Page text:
June 14 marks the birthday of the American flag.
In 1777, the Continental Congress adopted the Stars and Stripes pattern for the national flag, even though the United States Constitution was more than a decade in the future.
Flag Day was first celebrated in 1877, the centennial of the U.S. flag’s existence. Although many citizens advocated the adoption of a national flag day, it wasn’t until 1949, that President Harry Truman signed legislation making Flag Day a day of national observance.
The flag’s design originated from various designs used during the American Revolution. The United States flag has thirteen stripes, alternating red and white, with each stripe representing one of the original 13 colonies. Each state is represented by a white star on a blue field. The last star was added in 1960, when Hawaii was granted statehood.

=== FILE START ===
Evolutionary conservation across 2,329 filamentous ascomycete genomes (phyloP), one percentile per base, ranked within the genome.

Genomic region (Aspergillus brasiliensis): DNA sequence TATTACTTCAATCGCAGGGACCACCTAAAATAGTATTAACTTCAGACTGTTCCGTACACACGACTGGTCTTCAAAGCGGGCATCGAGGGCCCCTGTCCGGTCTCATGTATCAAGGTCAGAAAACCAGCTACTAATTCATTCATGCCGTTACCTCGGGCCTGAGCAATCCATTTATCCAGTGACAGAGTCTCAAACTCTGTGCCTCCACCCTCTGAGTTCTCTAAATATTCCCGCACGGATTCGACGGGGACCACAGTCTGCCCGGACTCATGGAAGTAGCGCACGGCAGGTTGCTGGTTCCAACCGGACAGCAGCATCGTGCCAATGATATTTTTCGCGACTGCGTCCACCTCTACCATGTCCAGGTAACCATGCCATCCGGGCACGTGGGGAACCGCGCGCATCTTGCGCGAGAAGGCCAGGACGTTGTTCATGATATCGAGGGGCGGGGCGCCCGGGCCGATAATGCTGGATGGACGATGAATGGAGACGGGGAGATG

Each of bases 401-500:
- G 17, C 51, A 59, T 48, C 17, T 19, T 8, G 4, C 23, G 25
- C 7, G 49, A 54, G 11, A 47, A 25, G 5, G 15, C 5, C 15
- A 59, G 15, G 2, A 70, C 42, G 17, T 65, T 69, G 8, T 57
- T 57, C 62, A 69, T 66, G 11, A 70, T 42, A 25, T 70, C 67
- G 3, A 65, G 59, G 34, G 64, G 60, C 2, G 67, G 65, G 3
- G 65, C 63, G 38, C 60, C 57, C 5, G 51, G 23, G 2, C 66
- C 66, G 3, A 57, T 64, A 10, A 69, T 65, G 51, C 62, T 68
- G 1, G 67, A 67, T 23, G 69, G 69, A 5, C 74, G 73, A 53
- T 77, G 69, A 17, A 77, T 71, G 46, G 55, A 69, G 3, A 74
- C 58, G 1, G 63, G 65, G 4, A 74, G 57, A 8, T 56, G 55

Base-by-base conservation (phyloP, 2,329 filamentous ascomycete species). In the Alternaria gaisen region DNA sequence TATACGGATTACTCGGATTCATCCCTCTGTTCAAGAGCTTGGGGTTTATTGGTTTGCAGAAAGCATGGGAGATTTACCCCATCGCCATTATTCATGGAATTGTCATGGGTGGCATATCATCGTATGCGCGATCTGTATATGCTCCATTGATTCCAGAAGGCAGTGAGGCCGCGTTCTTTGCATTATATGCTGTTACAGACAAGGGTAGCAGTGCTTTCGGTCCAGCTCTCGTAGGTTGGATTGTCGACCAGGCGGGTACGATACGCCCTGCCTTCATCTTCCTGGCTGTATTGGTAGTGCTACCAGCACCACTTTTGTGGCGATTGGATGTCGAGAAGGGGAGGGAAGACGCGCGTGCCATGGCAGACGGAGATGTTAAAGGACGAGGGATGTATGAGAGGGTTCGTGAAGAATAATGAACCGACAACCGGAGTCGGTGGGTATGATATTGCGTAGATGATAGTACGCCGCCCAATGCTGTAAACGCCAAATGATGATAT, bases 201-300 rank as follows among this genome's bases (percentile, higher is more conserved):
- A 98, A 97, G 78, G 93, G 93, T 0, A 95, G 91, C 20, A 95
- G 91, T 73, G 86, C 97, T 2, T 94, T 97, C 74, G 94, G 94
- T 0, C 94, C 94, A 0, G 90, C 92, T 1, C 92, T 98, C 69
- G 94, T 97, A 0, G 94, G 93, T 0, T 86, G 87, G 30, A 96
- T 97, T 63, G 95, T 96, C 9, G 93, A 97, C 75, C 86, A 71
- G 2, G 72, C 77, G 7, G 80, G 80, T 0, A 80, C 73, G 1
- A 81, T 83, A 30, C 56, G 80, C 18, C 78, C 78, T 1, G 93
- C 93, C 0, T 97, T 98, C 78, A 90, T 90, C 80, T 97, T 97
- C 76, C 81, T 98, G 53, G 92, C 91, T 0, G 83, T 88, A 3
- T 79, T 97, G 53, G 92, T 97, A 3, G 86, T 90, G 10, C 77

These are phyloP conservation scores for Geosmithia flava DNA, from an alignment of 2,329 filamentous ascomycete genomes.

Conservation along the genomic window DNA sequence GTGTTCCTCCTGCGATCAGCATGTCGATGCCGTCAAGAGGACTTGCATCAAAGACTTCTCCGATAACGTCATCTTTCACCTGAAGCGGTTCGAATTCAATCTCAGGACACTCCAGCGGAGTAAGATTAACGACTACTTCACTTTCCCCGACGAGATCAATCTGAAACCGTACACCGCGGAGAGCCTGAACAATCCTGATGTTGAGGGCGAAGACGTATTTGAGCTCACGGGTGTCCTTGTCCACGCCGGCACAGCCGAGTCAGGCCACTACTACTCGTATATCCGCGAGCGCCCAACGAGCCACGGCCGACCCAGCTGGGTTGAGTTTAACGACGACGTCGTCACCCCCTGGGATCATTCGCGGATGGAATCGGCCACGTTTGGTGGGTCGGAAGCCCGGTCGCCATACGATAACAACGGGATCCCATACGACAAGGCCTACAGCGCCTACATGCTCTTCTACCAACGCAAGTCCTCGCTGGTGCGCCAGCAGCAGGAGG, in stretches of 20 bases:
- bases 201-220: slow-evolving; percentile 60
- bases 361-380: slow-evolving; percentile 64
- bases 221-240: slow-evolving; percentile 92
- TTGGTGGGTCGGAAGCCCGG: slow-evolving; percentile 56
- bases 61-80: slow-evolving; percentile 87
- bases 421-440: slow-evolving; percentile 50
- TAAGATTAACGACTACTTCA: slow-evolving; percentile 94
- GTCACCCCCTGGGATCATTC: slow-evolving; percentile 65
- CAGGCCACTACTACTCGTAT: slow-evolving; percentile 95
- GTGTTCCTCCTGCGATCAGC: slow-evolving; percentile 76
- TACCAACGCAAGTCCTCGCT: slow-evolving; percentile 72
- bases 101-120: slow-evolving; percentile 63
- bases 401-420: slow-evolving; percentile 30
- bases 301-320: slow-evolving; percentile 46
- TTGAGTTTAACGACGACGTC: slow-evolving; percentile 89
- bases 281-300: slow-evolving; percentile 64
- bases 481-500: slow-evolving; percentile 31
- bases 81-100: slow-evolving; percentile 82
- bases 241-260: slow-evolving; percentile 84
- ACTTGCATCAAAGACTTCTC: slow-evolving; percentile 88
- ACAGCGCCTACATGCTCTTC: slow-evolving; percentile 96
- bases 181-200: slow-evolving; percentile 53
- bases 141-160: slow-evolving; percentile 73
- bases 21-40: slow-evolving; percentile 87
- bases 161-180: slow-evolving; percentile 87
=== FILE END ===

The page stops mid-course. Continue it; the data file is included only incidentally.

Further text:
The “Star Spangled Banner” which flew over Baltimore’s Fort McHenry during the War of 1812, inspired Francis Scott Key’s composition of what would become our national anthem. This flag was eventually donated to the Smithsonian.
The Federal Flag Code states that it is the universal custom to display the flag only from sunrise to sunset on buildings and on stationary flagstaffs in the open. However, when a patriotic effect is desired, the flag may be displayed twenty-four hours a day if properly illuminated during the hours of darkness.